Although banks, ATMs and credit card machines can easily be accessed in big cities around the world, for many people cash is still king. With ambition that is nothing short of gargantuan, Facebook plans to change that.
In a white paper released on Tuesday 18 June, the social media giant – still under scrutiny for data privacy issues – announced Libra, a global cryptocurrency set to launch early in 2020.
Just the idea that Facebook, still reeling from a series of ethical shortcomings, could be the central proprietor of a global currency outside the reach of nation states has sent the Twitterverse into spasms of consternation.
But Facebook has answers. The project will be managed separately from the social network and will largely use the distributed ledger system of a cryptocurrency.
Libra is backed by the Libra Association, an NPO based in Geneva, Switzerland. And the Libra Association is backed by big names such as PayPal, Spotify, Uber and even South African-based Naspers. Each company pledged $10-million to join the Libra network.
Facebook also recently launched a subsidiary called Calibra, which will allow users to send Libra coins to each other via Facebook-linked companies such as WhatsApp and Instagram. Financial user data from Calibra will, allegedly, be stored on servers separate from Facebook’s less-than-secure servers, where Mark Zuckerberg will not have access.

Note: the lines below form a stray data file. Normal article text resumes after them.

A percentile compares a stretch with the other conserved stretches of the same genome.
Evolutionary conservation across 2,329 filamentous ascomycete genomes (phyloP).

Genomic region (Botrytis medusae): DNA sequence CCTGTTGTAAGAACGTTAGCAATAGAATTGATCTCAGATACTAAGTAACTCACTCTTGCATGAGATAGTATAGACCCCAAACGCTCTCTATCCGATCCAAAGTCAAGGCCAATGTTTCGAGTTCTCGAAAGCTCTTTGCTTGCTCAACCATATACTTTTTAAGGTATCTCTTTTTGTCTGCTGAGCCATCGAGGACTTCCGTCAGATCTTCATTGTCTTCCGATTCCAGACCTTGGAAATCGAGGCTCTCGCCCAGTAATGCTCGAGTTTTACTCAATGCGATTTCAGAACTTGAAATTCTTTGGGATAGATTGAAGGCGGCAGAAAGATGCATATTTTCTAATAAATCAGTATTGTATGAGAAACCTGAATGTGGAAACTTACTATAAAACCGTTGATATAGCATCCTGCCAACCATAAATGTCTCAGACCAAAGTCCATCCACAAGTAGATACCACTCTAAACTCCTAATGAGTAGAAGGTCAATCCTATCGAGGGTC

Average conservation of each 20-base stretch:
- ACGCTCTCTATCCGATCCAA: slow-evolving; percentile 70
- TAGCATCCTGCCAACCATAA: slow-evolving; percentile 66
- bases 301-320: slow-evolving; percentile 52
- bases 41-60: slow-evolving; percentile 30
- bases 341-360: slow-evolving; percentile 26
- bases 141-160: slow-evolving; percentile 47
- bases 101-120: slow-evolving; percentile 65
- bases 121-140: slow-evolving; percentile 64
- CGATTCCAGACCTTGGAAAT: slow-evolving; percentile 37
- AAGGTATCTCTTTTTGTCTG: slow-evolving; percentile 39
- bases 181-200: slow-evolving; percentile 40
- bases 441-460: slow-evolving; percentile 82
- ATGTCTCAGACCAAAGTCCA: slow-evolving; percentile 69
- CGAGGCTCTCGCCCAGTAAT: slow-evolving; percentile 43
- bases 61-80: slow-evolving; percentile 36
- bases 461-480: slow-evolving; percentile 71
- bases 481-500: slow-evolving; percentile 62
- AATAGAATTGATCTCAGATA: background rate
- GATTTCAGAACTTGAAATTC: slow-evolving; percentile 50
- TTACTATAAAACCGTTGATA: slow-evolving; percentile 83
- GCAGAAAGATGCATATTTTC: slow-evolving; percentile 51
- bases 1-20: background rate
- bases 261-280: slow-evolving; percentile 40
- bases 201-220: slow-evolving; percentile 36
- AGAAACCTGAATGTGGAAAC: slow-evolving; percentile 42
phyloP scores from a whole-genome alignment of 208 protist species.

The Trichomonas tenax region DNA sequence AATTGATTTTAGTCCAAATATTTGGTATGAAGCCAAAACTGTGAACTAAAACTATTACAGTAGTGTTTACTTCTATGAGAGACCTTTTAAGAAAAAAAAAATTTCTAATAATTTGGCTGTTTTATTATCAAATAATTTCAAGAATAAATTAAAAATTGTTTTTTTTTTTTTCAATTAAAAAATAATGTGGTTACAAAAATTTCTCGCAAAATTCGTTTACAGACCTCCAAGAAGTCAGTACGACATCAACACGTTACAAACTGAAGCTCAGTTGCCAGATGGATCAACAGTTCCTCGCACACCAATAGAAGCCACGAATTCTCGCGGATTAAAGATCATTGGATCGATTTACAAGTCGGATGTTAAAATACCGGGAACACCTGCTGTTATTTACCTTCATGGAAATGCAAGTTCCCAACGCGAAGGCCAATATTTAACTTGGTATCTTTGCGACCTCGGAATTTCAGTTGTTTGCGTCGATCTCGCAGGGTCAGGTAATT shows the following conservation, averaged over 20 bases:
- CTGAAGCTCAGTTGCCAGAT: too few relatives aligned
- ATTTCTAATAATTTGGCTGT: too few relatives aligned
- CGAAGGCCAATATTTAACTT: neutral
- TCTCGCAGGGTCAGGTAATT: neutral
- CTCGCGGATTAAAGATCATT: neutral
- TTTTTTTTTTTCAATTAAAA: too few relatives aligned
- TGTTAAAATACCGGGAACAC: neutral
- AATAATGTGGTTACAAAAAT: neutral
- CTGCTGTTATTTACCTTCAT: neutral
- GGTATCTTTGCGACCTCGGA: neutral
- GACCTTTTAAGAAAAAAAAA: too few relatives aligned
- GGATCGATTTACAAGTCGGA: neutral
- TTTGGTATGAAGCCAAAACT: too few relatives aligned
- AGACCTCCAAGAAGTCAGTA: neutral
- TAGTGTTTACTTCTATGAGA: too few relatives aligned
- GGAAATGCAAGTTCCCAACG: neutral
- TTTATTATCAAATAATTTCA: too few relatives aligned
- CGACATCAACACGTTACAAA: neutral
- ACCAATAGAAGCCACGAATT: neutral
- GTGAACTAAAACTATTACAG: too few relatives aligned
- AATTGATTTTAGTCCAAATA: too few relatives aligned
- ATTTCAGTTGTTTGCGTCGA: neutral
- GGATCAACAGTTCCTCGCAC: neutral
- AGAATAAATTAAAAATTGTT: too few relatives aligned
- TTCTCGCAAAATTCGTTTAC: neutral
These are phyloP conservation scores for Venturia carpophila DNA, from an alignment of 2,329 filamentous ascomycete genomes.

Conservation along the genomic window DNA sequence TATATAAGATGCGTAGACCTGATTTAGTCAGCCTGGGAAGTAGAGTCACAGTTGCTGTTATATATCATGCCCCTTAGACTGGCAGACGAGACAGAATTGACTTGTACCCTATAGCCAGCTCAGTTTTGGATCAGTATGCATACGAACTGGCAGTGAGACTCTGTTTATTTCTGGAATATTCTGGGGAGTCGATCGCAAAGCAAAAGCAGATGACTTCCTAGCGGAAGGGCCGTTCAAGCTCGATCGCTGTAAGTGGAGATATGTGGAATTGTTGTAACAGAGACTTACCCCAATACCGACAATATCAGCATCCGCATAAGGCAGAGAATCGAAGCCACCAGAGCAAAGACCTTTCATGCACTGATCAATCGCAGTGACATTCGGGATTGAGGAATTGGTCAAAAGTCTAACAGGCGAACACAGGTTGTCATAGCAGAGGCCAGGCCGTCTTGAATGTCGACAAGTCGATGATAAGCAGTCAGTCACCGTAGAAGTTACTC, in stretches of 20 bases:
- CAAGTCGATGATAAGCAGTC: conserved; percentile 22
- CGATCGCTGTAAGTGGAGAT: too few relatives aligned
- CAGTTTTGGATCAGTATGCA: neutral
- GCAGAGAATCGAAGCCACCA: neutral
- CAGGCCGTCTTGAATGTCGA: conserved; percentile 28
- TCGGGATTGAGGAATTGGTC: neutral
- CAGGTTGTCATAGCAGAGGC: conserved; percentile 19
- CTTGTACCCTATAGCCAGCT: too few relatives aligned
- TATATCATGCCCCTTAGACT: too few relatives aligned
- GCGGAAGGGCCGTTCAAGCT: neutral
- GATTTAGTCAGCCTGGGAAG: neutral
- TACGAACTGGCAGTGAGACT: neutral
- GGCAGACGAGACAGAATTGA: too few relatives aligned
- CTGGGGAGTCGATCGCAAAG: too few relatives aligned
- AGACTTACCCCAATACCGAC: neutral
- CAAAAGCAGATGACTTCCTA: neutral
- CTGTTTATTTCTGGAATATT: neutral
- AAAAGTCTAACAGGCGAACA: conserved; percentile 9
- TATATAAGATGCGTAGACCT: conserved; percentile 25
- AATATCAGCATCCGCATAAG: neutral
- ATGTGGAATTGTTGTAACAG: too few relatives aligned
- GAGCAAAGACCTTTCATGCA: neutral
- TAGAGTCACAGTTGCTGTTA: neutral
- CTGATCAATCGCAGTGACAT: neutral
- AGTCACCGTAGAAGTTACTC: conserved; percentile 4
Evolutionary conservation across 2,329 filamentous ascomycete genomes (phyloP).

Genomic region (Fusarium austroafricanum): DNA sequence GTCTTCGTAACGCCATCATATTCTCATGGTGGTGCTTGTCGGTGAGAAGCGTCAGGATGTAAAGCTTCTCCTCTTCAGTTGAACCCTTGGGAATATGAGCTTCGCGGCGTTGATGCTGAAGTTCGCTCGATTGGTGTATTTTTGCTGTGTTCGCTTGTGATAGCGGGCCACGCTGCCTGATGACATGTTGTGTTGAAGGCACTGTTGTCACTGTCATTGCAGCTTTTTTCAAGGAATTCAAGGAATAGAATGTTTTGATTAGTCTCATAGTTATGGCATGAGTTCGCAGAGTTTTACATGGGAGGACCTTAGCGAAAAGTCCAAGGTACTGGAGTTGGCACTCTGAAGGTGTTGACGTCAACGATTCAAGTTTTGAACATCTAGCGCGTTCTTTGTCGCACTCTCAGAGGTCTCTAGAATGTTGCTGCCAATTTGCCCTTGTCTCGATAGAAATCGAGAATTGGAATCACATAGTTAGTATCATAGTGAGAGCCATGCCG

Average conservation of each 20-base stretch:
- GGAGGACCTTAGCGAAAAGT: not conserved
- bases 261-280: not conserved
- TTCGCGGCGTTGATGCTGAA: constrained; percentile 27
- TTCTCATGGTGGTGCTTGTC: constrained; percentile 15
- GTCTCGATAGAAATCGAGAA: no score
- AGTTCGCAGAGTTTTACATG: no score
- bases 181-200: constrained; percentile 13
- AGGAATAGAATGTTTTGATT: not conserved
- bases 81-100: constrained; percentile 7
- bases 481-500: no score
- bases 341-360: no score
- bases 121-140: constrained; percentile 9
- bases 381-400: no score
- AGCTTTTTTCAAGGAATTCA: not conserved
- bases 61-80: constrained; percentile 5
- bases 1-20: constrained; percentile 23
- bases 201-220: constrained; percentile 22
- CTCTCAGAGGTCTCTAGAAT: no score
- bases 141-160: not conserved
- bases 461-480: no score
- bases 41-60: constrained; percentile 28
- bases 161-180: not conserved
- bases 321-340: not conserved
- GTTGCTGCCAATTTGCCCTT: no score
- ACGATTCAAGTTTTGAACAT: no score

But what will the impact of Libra have on countries such as South Africa? Toby Shapshak, editor-in-chief of the online publication Stuff, told Daily Maverick:
“Even though Libra says that 1.7 billion people are unbanked, not all of them have smartphones, which presumably will be used to access both Facebook and Libra. Even if people own a smartphone, the cost of data can be prohibitive. Unless it is simple to use, simple to get cash in and out of the system and easy to understand, it’s already at a disadvantage.”
With the cost of data so high in South Africa, it might be difficult for the country to use the valuable resource to spend and send currency, particularly when handing over cash is far easier.
But Marius Reitz, general manager for Africa of Luno, thinks Libra will be of far greater use to people who need to send money out of the country, to family across the continent.
“You have loads of examples of people working in South Africa and sending money home to friends and family, and they pay anything between five and 20% commission on a R1,000 or R2,000 transfer. That’s a lot of money.”
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Credit image/Daily Maverick/ Tessa Knight